Financial Planner: Do You Need One?

One of the reasons I started this blog was to keep myself accountable for my family finances and increasing our net worth.  Not only be actively involved, because I was already the one managing our finances, but to foster a more intentional approach to our finances with goals and budgets and learning to invest, etc.  The MassMutual quiz agrees that’s the type of financial approach I take I’d like to take.   Here’s what the quiz (it’s further down in this post if you want to take it) had to say about me:

temp Financial Planner:  Do You Need One?

To be honest, I’ve kind of scoffed at the idea of a financial planner.  My self talk went something like this:

Why do I need a financial planner?  I can figure this stuff out.  I have an internet connection and am pretty savvy, that’s all I need.

But after chauffeuring the kids to and from soccer practice,  making dinner, talking my daughter through her first crush, homework, trying to get through Couch to 5K before summer, paying attention to the dogs, paying the bills, cleaning the house and oh yeah, that little thing called a full time job, the amount of time and energy I have left to devote to my finances is pretty slim.  I simply don’t have the capacity to be my own financial planner right now.

Sound familiar?

And although I think I’ve diversified pretty well by investing in what I know – rental property, stocks, Roth IRA, 401K, and company stock – something the MassMutual representative that I interviewed said really struck home.  Yes I invest in what I know.  But I don’t know what I don’t know.   How true is that for all of us!  We don’t know what we don’t know.

I flat out asked him (Thank you Court for being so accommodating!) – Why should my readers use a financial planner?  Why can’t they just use the financial calculators that are out there to figure out what they need to be saving for retirement, college educations, etc.?  What do you bring to the table?

And his answers surprised me and really made me see how a financial planner could help.  It’s not so much about figuring out how much to save (although they can do that too), it’s all the other details that make a huge difference and you don’t think about unless this is your job.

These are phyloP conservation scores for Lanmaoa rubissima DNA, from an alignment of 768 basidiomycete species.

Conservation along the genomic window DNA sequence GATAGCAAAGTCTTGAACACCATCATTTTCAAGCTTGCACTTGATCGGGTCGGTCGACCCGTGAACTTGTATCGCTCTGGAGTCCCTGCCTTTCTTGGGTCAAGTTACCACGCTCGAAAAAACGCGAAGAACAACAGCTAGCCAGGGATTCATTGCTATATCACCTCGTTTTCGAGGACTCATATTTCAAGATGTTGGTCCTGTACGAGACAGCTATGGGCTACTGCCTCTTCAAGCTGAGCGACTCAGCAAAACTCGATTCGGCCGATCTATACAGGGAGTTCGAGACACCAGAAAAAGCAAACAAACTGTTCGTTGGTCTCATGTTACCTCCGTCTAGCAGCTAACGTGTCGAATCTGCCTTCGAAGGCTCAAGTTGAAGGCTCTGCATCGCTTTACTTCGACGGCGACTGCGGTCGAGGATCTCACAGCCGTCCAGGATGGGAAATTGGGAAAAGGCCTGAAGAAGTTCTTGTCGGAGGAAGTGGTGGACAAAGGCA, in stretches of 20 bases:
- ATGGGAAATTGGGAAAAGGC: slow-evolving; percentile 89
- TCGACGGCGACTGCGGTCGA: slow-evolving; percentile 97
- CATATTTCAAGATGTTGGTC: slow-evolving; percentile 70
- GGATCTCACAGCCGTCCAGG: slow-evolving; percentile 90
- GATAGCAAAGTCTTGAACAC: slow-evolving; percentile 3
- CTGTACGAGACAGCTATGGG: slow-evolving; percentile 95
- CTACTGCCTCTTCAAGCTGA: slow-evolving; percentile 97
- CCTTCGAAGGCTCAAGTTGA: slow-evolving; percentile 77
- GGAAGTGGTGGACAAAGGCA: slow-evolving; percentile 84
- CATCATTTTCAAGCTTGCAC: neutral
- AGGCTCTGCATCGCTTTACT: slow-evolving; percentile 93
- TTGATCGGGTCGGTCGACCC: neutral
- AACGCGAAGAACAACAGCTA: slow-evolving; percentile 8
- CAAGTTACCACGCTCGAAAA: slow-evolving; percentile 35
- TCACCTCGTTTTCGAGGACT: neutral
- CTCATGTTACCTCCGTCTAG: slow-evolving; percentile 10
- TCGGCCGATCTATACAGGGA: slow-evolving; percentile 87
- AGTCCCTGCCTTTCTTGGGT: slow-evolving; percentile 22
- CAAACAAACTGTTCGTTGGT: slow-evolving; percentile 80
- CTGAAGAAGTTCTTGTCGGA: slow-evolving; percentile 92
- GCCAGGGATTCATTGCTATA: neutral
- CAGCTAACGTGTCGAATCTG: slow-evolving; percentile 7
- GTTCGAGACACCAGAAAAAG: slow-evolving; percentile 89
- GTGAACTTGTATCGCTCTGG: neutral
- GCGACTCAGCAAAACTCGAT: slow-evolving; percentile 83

• What type of account is going to have the fewest tax impacts when it is time to actually spend the money?
  • What happens if income tax increases 2% in the next 10 years?  Does that change my investment strategy?
  • Am I paying attention to the global events that could impact investments in the next 6 months?  Do I know how I can either minimize my exposure or maximize my profits based on those global events?
  • Are my spouse and I on the same strategic page regarding our retirement and investments?  Are we both investing in our 401Ks versus diversifying as a couple?
  • Do I have enough life insurance?  Should that decrease or switch to a permanent plan (with a payout) or leave it as term life insurance?
  • I’m getting a divorce.  Now what?  How does that impact where I am financially?  Am I still ok?  Do I have different needs now that I don’t have that second income to fall back on if I lose my job?

There are SO many things to think about and the reality is that I simply don’t have the time or energy to look into them and stay on top of them as I would like.  I have a feeling that you don’t either and if you’re reading this blog you want to have a more intentional plan for your finances.  You want to have clear goals and steps to get there.  You want to have confidence that you are on track.  A financial planner can do that.  Don’t be embarrassed to ask for help.  There is no minimum dollar amount required, so you can start any time.

Take the Quiz

Disclosure:  I wrote this post as participation in a blog tour for Mom Central on behalf of MassMutual and received compensation in the form of an Amazon gift code to thank me for taking the time to participate.

2 Responses to Financial Planner: Do You Need One?

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